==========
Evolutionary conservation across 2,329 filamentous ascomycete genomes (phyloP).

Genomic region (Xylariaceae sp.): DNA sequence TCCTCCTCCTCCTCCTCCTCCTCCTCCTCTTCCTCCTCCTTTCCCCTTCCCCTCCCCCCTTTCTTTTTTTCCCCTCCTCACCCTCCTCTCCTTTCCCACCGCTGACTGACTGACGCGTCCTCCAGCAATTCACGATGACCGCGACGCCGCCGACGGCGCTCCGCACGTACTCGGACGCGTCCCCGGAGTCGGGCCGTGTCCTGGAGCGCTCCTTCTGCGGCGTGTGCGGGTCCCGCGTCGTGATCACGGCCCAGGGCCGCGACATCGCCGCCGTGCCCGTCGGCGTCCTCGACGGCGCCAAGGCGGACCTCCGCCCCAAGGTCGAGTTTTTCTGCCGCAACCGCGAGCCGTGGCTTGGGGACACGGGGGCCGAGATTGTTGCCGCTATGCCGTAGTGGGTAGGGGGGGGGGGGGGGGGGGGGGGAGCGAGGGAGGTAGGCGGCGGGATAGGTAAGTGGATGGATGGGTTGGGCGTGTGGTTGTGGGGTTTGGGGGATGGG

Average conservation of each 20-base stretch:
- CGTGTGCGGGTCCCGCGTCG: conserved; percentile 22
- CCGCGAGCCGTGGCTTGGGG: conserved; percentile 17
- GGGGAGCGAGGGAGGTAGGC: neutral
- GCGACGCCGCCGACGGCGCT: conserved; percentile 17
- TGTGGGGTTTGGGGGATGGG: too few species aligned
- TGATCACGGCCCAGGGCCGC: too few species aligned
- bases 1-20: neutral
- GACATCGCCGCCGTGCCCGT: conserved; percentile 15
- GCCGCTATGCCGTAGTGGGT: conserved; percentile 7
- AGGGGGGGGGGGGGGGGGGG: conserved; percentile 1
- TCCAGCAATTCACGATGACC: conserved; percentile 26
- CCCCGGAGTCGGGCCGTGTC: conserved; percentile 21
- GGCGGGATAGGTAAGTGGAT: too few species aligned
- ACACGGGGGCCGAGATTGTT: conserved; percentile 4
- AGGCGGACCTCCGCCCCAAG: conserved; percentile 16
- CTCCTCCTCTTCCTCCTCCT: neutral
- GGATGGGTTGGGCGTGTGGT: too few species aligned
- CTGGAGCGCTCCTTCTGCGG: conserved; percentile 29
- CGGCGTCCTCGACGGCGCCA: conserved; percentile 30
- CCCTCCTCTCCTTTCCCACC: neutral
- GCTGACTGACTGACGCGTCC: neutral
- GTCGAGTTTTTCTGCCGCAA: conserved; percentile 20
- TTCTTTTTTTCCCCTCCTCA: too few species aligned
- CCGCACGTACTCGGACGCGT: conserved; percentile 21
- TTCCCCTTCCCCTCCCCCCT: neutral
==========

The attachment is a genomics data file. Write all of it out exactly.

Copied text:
Evolutionary conservation across 2,329 filamentous ascomycete genomes (phyloP).

Genomic region (Xylariaceae sp.): DNA sequence TCCTCCTCCTCCTCCTCCTCCTCCTCCTCTTCCTCCTCCTTTCCCCTTCCCCTCCCCCCTTTCTTTTTTTCCCCTCCTCACCCTCCTCTCCTTTCCCACCGCTGACTGACTGACGCGTCCTCCAGCAATTCACGATGACCGCGACGCCGCCGACGGCGCTCCGCACGTACTCGGACGCGTCCCCGGAGTCGGGCCGTGTCCTGGAGCGCTCCTTCTGCGGCGTGTGCGGGTCCCGCGTCGTGATCACGGCCCAGGGCCGCGACATCGCCGCCGTGCCCGTCGGCGTCCTCGACGGCGCCAAGGCGGACCTCCGCCCCAAGGTCGAGTTTTTCTGCCGCAACCGCGAGCCGTGGCTTGGGGACACGGGGGCCGAGATTGTTGCCGCTATGCCGTAGTGGGTAGGGGGGGGGGGGGGGGGGGGGGGAGCGAGGGAGGTAGGCGGCGGGATAGGTAAGTGGATGGATGGGTTGGGCGTGTGGTTGTGGGGTTTGGGGGATGGG

Average conservation of each 20-base stretch:
- CGTGTGCGGGTCCCGCGTCG: conserved; percentile 22
- CCGCGAGCCGTGGCTTGGGG: conserved; percentile 17
- GGGGAGCGAGGGAGGTAGGC: neutral
- GCGACGCCGCCGACGGCGCT: conserved; percentile 17
- TGTGGGGTTTGGGGGATGGG: too few species aligned
- TGATCACGGCCCAGGGCCGC: too few species aligned
- bases 1-20: neutral
- GACATCGCCGCCGTGCCCGT: conserved; percentile 15
- GCCGCTATGCCGTAGTGGGT: conserved; percentile 7
- AGGGGGGGGGGGGGGGGGGG: conserved; percentile 1
- TCCAGCAATTCACGATGACC: conserved; percentile 26
- CCCCGGAGTCGGGCCGTGTC: conserved; percentile 21
- GGCGGGATAGGTAAGTGGAT: too few species aligned
- ACACGGGGGCCGAGATTGTT: conserved; percentile 4
- AGGCGGACCTCCGCCCCAAG: conserved; percentile 16
- CTCCTCCTCTTCCTCCTCCT: neutral
- GGATGGGTTGGGCGTGTGGT: too few species aligned
- CTGGAGCGCTCCTTCTGCGG: conserved; percentile 29
- CGGCGTCCTCGACGGCGCCA: conserved; percentile 30
- CCCTCCTCTCCTTTCCCACC: neutral
- GCTGACTGACTGACGCGTCC: neutral
- GTCGAGTTTTTCTGCCGCAA: conserved; percentile 20
- TTCTTTTTTTCCCCTCCTCA: too few species aligned
- CCGCACGTACTCGGACGCGT: conserved; percentile 21
- TTCCCCTTCCCCTCCCCCCT: neutral